Two people come together in a way neither one ever imagined in this romantic comedy that brings a very emotional level in terms of its performances by the cast.
Bess Krafft is a blind woman whose affliction comes from a traumatic event in her childhood. Her mother died in an accident years ago and her father, Murray, is stricken with Parkinson’s Disease. Her dream is to work as an optometrist, but she feels something is missing. She sees local therapist Farmer Smithson, who has a crush on her. Bess tries to get her life together but when her father experiences a complication in his diagnosis, she finds her world turned upside down.
Farmer introduces Bess to local construction worker Russell Hank, who has felt he has always been unnoticed and had even attempted suicide. At first, Bess thinks Farmer is pranking her. However, upon hearing his voice, Bess realizes that Russell is real and the two slowly form a bond. Russell finally learns that he is not is as invisible as it seems, and Bess slowly finds herself finding a love she is comfortable with for the first time. When obstacles threaten the two’s newfound bond, will Bess and Russell be able to overcome them and find true love with each other?
This romantic comedy is one whose title has a double meaning as it pertains to the two central characters of Bess and Russell. Screenwriter Jennifer Schuur and directors Monty Whitebloom and Andy Delaney crafted a beautiful romantic “dramedy” that shows that as the title indicates “love is blind” as it involves an actual blind woman and a man who feels the world is blind to him.
Shannon Tarbet is wonderful as Bess, who may seem like someone who would drive people away. However, one can’t help but sympathize with her because of everything she has had to endure. Flashbacks showed the events that led to her eventual blindness. Matthew Broderick makes the most of his screen time as Murray, Bess’s father, who is afflicted with Parkinson’s. He tries to support her as much as he can while Chloe Sevigny makes the most of her role as Bess’ mother Carolyn, who supposedly died in a car accident and is seen somewhat as a ghost until a twist involving her is revealed in the first act of the film.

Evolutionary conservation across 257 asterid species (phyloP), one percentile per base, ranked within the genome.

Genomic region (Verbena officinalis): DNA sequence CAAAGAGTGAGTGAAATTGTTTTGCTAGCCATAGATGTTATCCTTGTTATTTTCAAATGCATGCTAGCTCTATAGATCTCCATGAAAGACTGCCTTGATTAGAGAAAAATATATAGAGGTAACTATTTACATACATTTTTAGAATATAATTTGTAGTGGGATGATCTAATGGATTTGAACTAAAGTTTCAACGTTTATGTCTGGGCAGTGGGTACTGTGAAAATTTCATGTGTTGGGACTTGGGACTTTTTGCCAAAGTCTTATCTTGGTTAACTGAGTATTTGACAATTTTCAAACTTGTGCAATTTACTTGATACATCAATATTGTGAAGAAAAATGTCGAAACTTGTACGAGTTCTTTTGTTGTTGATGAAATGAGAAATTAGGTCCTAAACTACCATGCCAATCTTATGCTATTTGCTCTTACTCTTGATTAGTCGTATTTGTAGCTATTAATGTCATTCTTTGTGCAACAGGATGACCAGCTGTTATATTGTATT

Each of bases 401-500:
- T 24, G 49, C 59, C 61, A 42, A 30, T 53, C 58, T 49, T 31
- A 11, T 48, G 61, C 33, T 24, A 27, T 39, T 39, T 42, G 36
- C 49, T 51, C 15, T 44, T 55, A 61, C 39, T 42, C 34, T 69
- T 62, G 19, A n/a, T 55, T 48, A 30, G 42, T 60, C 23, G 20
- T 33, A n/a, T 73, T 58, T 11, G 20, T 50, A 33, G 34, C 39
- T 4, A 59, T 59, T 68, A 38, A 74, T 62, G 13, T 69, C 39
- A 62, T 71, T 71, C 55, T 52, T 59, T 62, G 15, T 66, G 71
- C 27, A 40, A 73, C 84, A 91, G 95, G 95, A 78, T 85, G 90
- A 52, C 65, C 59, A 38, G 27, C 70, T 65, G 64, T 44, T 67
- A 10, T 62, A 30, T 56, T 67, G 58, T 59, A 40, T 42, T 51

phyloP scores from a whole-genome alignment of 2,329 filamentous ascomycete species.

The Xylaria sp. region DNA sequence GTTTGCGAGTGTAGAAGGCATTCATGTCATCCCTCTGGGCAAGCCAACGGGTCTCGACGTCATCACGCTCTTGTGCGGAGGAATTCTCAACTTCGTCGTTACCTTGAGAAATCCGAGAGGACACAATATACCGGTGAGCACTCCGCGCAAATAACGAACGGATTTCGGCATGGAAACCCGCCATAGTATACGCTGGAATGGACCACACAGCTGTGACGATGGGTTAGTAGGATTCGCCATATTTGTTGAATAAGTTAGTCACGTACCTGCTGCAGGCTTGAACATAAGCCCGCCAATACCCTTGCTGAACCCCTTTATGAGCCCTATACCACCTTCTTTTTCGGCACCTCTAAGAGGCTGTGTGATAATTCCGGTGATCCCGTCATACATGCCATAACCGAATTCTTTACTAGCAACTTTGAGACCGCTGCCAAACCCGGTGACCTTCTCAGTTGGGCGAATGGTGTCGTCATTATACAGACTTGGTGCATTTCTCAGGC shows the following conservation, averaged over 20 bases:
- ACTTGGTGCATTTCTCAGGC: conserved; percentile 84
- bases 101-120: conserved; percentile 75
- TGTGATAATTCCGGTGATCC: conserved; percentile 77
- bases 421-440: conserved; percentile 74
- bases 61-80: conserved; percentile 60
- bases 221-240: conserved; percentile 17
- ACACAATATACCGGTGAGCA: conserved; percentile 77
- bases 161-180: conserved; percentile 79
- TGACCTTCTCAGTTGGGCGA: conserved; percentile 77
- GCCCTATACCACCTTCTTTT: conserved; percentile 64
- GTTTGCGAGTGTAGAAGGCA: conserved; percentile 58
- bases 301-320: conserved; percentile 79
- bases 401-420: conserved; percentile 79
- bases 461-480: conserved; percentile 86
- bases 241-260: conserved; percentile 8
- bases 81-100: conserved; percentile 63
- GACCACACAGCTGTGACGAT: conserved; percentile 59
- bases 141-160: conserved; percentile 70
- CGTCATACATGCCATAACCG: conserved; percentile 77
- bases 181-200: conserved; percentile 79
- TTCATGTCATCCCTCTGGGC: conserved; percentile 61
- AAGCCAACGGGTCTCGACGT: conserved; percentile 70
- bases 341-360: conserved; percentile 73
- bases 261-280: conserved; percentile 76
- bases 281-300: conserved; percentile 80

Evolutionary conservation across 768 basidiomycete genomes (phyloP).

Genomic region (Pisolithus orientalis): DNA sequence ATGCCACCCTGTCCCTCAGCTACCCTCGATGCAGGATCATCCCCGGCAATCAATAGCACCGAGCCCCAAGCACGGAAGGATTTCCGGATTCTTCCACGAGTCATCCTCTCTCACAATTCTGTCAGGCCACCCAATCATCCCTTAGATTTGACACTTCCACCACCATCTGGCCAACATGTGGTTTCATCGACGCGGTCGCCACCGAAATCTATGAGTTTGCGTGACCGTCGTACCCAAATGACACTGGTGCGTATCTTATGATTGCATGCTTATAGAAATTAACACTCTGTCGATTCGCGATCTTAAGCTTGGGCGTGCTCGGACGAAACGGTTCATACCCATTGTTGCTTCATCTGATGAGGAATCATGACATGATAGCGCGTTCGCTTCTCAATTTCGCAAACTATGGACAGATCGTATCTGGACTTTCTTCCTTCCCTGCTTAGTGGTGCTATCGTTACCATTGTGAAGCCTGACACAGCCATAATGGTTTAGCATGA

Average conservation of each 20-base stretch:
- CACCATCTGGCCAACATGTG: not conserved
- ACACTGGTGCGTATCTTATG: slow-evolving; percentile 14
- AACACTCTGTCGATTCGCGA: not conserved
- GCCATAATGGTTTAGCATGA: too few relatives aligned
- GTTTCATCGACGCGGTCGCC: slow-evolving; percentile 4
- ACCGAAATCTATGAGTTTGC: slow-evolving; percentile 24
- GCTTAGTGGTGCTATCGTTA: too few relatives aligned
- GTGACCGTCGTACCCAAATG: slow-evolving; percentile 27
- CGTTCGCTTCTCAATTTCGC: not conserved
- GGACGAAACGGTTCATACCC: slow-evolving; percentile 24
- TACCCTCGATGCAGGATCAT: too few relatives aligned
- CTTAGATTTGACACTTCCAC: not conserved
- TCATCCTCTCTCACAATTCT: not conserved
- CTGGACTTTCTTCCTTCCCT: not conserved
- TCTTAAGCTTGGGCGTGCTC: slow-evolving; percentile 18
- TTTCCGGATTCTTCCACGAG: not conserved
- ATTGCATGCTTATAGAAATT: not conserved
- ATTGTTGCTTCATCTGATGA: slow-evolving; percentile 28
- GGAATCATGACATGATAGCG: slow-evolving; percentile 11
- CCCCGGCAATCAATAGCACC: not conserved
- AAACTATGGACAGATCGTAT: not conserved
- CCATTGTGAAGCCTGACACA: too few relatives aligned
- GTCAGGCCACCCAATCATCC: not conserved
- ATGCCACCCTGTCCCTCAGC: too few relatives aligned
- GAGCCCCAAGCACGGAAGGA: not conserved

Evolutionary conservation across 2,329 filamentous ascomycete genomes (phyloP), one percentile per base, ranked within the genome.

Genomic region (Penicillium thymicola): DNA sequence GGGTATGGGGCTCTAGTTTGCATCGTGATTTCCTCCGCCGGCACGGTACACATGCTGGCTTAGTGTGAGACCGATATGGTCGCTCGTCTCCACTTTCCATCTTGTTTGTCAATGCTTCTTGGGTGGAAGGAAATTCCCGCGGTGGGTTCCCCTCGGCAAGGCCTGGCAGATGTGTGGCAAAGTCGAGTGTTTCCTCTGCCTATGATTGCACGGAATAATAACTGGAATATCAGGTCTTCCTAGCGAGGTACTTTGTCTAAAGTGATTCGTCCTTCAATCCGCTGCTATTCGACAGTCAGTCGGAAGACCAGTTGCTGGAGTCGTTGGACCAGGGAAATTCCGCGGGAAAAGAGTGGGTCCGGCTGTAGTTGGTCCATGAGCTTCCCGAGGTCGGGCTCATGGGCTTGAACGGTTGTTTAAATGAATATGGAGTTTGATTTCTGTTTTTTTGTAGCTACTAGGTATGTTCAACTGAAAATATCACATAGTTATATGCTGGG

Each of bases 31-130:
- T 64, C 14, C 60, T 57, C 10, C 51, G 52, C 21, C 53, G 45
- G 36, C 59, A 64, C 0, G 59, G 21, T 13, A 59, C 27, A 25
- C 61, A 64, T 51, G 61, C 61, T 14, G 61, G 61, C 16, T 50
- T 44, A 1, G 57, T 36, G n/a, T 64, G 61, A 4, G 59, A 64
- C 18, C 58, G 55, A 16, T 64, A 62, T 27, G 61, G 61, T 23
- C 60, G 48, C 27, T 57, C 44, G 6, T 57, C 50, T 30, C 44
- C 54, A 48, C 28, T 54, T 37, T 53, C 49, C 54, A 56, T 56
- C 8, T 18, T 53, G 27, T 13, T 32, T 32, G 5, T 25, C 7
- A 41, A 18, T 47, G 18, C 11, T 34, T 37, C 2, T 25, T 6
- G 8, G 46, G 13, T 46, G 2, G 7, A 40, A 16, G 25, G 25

Aidan Turner is the other “blind” character in Russell. However, where Bess is physically blind, Russell is more emotionally blind as he feels he cannot find love and feels invisible to everyone else. In terms of Russell, he doesn’t know what his purpose in life is besides his career of construction. Benjamin Walker plays the therapist who brings them together but is a bit of a neurotic himself. It is clear he has a crush on Bess but when he sets Russell up with Bess as a means of helping each other, he never would imagine the two would get close to a point that he feels threatened and attempts to end the bond for his own benefit. The final ten minutes bring a jaw-dropping twist that may seem predictable but still has that shocking feel to things.
Love is Blind is a wonderfully shot romantic comedy about being blind physically and emotionally, driven with excellent performances by Shannon Tarbet, Aidan Turner, and Benjamin Walker.
WFG RATING: A-
Uncork’d Entertainment presents a Locomotive production in association with Regency Enterprises. Directors: Monty Whitebloom and Andy Delaney. Producers: Alexis Alexanian, Lucy Barzun Donnelly, and Alexandra Kerry. Writer: Jennifer Schuur. Cinematography: Monty Whitebloom. Editing; Alex Kopit.
Cast: Shannon Tarbet, Aidan Turner, Benjamin Walker, Matthew Broderick, Chloe Sevigny, Mark Blum, Katrina Link, Jason Fuchs, Kabby Borders, Stormy Whitebloom.